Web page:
Rebecca Langley is a triathlon athlete after recovering from inflammatory bowel disease causing bowel cancer. During chemoradiotherapy she suffered multiple cardiac arrests and recovery in intensive care. She shares her physical and mental health journey and the difficulties of life after being revived with a chronic illness, including her sporting achievements following recovery.
Actor, comedian, TV presenter and Chancellor of the University of Sussex, Sanjeev Bhaskar shares his early childhood and the very real challenges of racism and bullying. He explores the roads that led to his illustrious career including the important mental health journey that this involved.
Waleed Khan was involved in the 2014 Peshawar school massacre surviving multiple shots to the face and body. He describes the changes wrought by the Taliban, the school massacre and shooting itself and being saved by treatment from the NHS. He is a member of the British Youth Parliament and awarded a Point of Light award for his activism against radicalisation.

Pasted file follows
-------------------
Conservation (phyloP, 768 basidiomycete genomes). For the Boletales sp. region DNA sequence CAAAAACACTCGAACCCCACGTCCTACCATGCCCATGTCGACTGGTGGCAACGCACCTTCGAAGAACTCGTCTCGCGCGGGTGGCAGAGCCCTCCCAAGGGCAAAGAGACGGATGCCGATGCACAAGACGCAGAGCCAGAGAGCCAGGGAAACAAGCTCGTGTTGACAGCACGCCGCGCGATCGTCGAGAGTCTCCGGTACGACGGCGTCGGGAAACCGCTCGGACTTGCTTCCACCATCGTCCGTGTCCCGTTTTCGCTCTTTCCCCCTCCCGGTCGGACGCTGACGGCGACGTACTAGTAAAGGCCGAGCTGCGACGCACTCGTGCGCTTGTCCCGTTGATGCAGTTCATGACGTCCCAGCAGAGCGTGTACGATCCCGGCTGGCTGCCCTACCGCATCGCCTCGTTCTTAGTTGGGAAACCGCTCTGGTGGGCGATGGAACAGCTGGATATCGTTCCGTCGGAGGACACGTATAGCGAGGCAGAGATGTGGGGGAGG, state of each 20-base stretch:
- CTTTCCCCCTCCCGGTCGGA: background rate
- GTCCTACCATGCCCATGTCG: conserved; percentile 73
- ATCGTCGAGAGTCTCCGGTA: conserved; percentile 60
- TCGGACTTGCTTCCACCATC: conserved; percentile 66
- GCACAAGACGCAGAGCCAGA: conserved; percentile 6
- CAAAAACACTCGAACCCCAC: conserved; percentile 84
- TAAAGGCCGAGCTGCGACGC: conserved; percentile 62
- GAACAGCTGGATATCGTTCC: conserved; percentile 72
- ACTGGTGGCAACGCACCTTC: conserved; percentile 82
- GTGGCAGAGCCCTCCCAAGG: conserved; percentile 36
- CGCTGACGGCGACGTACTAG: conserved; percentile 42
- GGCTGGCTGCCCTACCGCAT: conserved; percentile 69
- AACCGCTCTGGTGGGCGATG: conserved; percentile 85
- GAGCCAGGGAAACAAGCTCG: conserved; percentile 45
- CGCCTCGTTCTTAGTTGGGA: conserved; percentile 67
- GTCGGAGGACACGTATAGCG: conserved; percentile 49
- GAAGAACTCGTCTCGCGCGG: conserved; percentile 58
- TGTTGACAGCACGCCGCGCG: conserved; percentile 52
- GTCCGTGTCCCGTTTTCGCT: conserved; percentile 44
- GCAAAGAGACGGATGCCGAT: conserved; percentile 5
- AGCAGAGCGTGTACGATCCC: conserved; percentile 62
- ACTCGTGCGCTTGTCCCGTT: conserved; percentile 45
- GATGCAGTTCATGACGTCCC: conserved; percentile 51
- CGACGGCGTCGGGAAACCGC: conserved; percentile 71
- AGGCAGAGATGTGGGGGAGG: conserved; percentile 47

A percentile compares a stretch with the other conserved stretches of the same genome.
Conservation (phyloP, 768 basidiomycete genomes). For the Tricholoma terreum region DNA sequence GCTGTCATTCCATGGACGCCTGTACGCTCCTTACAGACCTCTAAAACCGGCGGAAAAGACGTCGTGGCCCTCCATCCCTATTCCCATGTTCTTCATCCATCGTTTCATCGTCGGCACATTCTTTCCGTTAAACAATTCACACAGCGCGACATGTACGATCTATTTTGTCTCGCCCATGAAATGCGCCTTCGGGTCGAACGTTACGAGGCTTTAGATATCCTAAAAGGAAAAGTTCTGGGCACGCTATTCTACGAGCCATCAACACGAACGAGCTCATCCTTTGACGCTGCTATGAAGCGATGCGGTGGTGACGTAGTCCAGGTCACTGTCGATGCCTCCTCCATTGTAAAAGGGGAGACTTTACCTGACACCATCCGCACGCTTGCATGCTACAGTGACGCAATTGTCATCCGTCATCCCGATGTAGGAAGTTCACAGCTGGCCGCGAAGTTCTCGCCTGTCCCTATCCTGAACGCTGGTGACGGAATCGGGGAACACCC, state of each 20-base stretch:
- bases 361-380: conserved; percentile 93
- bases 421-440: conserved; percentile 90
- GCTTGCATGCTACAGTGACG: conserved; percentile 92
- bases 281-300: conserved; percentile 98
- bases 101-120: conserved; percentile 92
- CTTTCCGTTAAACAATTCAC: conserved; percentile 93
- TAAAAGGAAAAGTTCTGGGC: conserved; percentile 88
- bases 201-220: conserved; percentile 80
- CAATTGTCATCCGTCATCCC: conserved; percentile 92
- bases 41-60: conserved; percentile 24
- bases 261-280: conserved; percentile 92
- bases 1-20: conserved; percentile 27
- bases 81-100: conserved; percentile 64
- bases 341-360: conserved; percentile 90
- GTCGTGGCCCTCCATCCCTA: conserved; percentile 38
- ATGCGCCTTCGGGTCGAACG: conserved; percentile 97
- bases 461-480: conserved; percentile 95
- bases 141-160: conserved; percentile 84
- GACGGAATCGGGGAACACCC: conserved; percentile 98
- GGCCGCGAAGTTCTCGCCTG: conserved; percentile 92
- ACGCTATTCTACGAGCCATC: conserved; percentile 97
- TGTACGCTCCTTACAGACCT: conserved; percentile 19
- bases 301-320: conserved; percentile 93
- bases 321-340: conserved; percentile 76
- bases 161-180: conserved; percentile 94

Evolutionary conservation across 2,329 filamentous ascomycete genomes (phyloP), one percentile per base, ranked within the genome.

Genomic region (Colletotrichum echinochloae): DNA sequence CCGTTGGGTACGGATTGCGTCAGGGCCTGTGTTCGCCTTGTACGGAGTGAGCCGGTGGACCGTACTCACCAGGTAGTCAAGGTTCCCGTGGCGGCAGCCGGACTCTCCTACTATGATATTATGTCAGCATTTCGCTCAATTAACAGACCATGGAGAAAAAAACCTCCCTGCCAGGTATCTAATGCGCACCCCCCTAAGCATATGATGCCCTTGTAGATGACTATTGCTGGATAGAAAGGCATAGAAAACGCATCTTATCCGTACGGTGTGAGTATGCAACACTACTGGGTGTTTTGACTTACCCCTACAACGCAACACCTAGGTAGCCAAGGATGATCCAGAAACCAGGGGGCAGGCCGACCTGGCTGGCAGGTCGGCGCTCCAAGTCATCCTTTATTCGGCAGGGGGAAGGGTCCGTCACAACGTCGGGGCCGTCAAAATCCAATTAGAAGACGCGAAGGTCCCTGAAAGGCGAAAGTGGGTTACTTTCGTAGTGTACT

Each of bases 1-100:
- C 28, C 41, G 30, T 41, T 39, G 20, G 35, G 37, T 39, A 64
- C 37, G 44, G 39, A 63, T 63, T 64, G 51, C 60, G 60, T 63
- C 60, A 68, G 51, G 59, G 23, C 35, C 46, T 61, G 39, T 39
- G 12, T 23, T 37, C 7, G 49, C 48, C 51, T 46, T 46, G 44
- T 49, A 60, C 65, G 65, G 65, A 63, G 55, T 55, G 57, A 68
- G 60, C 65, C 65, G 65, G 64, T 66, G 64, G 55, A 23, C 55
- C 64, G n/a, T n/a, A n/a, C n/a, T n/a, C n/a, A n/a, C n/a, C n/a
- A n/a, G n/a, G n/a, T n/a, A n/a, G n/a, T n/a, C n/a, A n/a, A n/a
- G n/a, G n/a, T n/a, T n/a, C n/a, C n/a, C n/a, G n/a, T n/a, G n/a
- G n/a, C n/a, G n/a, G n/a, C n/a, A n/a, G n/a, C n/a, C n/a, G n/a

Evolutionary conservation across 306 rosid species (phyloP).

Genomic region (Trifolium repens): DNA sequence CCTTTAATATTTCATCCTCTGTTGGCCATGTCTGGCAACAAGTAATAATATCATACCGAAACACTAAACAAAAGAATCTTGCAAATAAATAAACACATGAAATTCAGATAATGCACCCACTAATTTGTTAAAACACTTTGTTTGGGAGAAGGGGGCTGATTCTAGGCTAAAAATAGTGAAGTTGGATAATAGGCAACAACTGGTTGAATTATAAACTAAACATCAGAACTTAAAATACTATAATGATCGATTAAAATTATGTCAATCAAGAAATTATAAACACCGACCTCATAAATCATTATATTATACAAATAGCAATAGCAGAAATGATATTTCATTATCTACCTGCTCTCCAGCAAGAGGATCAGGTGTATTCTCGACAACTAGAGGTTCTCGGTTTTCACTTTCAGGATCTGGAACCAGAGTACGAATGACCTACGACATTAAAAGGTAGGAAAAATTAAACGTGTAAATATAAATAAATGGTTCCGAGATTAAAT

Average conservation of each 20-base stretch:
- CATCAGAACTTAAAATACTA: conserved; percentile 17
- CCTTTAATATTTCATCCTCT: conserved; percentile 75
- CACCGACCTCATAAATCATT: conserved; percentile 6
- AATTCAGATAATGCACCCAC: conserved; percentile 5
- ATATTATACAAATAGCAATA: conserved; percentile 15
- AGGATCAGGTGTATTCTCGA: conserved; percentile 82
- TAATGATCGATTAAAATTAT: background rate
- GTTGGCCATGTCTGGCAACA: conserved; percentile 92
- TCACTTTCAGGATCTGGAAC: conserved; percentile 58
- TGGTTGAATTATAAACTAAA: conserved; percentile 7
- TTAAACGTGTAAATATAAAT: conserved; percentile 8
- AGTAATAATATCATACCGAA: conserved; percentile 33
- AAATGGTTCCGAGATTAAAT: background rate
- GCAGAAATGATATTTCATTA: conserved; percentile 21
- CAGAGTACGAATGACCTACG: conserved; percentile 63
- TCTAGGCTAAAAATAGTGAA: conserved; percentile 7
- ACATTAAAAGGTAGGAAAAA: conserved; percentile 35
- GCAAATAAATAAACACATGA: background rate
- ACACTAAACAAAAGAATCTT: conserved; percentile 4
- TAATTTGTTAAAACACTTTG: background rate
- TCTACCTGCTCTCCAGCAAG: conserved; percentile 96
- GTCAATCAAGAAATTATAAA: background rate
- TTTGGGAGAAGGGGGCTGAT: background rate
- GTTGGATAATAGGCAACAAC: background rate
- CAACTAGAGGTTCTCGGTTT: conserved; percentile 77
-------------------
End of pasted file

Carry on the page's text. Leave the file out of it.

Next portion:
Proud father of Malala, Ziauddin discusses the challenges of his childhood and growing up in a patriarchal society. He describes episodes of bullying, overcoming his stammer and raising Malala. He chronicles his political activism before sharing his perspective of Malala’s shooting, recovery and rise to becoming the youngest Nobel Peace prize winner.
The Waiting Room hopes to shine a light on the invisible symptoms, the hidden realities and untold stories of public figures, celebrities and inspiring individuals sharing what happens after they face what seems like the impossible - those in-between, quiet moments, facing what’s left and what’s ahead of them long after leaving the Doctor’s waiting room.
“Emotionally and psychologically I didn’t feel safe,
I was bullied so badly I wanted to kill myself.“